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Re: [PBML] Complicated Array Management...? (Or at least I think so)

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  • fooguy89
    Hey Jeff, thanks for the input. I hadn t even thought of doing a binary search. That s what I get for doing another few hours of programming AFTER I get home
    Message 1 of 6 , Oct 18, 2005
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      Hey Jeff, thanks for the input. I hadn't even thought of doing a
      binary search. That's what I get for doing another few hours of
      programming AFTER I get home from doing 8 hours of programming during
      the day.

      Thanks for your assistance.


      --- In perl-beginner@yahoogroups.com, Jeff 'japhy' Pinyan <japhy@p...>
      wrote:
      >
      > On Oct 18, fooguy89 said:
      >
      > > A few typical entries might look like this:
      > >
      > > _My_function 80105230 000002de
      > > _Yet_another_function 8010550e 00000025
      > > _More_stuff 80105533 00000010
      >
      > Since elements 2 and 3 are an offset and a length, they are all you
      need
      > to determine if a given address is located in a particular function.
      >
      > > I have another file that has a list of addresses that are pointers to
      > > within the functions. For example:
      > >
      > > 80105234 (This pointer points to within _My_function)
      > > 8010551E (This pointer points to within _Yet_another_function)
      >
      > > Given an address, how can I figure out what function it came from?
      >
      > I wouldn't suggest making an element for EVERY number possible in your
      > data set; that's a memory hog if there ever was one.
      >
      > First, I would store the data as an array of array or hash references:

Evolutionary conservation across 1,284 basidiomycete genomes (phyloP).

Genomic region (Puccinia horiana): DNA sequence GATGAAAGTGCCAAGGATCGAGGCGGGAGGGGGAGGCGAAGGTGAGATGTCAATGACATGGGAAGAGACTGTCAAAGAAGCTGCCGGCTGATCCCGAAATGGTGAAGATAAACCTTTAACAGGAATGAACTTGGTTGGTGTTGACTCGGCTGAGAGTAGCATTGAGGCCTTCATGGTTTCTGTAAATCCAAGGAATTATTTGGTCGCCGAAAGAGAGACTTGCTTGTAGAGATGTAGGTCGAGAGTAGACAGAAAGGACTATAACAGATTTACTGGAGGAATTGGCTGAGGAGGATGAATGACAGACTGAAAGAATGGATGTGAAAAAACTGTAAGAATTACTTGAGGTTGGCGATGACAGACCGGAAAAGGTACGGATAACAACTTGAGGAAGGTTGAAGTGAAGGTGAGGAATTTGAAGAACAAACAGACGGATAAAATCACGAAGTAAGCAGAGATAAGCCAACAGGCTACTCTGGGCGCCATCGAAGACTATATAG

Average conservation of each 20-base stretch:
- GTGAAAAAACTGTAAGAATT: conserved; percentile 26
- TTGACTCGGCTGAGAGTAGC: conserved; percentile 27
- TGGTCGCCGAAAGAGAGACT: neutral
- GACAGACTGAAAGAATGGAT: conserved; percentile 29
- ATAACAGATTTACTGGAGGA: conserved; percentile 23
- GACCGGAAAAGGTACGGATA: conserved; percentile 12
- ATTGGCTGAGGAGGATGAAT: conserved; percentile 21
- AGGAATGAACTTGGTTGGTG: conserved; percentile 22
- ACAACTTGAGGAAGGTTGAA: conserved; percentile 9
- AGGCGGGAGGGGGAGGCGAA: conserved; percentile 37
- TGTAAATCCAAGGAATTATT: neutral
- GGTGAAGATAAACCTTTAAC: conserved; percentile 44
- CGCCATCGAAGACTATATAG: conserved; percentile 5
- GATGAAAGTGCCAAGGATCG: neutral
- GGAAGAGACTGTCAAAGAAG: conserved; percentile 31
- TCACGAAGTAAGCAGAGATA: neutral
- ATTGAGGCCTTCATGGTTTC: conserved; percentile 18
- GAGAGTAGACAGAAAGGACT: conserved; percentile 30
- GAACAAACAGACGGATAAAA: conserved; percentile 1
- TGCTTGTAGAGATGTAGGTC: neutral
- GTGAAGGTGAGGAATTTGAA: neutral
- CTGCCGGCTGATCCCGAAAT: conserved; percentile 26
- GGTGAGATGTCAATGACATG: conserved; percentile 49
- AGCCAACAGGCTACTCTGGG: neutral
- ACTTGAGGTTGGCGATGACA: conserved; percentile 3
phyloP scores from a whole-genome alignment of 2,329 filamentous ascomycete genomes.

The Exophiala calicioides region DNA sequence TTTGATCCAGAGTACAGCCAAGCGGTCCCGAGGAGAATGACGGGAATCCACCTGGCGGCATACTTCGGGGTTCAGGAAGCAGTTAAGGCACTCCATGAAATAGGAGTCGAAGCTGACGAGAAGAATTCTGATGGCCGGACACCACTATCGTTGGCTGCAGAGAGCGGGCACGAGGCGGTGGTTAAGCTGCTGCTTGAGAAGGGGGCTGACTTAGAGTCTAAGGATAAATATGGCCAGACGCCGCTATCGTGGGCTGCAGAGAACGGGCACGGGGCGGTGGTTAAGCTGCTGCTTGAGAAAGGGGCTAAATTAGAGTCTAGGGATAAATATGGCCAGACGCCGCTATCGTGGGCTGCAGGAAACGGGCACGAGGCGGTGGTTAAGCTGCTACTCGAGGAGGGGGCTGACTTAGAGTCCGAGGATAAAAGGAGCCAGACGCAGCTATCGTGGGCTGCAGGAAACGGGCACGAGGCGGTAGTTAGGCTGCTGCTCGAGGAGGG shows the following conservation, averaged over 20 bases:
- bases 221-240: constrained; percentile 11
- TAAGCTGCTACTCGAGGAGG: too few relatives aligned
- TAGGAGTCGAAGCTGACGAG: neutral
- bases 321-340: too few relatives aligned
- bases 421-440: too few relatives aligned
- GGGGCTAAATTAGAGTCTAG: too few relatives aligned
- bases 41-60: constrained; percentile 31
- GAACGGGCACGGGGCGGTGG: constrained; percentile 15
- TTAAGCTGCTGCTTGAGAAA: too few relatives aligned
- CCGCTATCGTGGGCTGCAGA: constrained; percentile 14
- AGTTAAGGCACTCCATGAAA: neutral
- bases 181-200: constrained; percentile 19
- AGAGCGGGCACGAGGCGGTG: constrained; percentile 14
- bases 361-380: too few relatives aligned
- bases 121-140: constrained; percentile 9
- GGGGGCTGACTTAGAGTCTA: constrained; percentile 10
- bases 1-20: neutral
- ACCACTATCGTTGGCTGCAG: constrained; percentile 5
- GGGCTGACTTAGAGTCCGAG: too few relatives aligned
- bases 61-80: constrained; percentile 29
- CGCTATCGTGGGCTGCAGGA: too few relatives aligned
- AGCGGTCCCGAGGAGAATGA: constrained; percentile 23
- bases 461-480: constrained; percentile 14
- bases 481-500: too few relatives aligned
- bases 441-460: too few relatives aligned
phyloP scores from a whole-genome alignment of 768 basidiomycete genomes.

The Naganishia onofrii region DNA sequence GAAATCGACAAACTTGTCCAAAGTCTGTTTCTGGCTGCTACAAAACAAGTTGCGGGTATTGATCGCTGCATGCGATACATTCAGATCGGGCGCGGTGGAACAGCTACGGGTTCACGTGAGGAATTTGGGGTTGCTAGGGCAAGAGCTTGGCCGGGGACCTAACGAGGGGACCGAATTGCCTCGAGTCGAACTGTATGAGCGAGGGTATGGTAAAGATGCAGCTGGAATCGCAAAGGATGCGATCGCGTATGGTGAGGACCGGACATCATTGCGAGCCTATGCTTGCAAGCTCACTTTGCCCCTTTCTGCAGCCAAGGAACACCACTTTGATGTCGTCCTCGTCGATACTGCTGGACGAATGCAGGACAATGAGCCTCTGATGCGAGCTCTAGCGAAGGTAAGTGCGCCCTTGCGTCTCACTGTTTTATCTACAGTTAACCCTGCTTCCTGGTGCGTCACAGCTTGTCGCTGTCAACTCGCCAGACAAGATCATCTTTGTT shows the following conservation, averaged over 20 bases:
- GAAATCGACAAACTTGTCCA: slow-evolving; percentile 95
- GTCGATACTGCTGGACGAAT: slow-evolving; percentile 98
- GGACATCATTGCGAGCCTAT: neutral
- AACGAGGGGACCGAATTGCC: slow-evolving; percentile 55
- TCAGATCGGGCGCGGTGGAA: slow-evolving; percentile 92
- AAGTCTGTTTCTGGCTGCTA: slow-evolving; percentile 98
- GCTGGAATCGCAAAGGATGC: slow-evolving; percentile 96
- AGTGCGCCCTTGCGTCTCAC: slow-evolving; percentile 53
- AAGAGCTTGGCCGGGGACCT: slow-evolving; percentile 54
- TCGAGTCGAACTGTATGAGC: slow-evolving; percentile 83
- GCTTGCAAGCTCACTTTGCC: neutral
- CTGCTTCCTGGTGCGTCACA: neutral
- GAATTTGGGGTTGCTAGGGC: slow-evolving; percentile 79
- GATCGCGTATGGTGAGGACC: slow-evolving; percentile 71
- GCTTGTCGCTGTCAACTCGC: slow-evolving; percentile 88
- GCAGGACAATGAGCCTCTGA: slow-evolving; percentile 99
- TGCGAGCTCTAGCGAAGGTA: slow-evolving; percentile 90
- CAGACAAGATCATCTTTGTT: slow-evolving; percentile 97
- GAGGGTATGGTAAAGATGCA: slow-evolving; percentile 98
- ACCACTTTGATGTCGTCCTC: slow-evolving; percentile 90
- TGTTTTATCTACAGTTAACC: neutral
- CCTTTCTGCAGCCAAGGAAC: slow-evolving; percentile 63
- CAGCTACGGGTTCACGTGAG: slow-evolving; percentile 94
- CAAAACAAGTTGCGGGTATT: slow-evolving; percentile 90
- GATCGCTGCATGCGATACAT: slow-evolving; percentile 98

>
      > my @functions;
      >
      > while (<DEFINITIONS>) {
      > push @functions, [split];
      > }
      >
      > Now @functions holds ['name', 0xSTART, 0xLENGTH] for each function.
      Now,
      > assuming this data is sorted by starting address, we can do a binary
      > search on it to find out where a random address $addr is:
      >
      > my $addr = ...; # some random address
      >
      > # starting range is the entire set of functions
      > my ($first, $last) = (0, $#functions);
      > my $guess;
      >
      > # choose a guess in the middle of the current range
      > while ($guess = ($last - $first)/2) {
      > my $data = $functions[$guess];
      >
      > # is $addr within THIS function?
      > if ($data->[1] <= $addr and $addr < ($data->[1] + $data->[2])) {
      > last; # $guess holds the index, $functions[$guess][0] is the
      name
      > }
      >
      > # is $addr in an earlier function?
      > if ($addr < $data->[1]) {
      > $last = $guess;
      > }
      > # otherwise, $addr is in a later function
      > else {
      > $first = $guess;
      > }
      > }
      >
      > The algorithm might be a little off; I will admit I have not tested it,
      > but it looks ok to me.
      >
      > --
      > Jeff "japhy" Pinyan % How can we ever be the sold short or
      > RPI Acacia Brother #734 % the cheated, we who for every service
      > http://www.perlmonks.org/ % have long ago been overpaid?
      > http://princeton.pm.org/ % -- Meister Eckhart
      >
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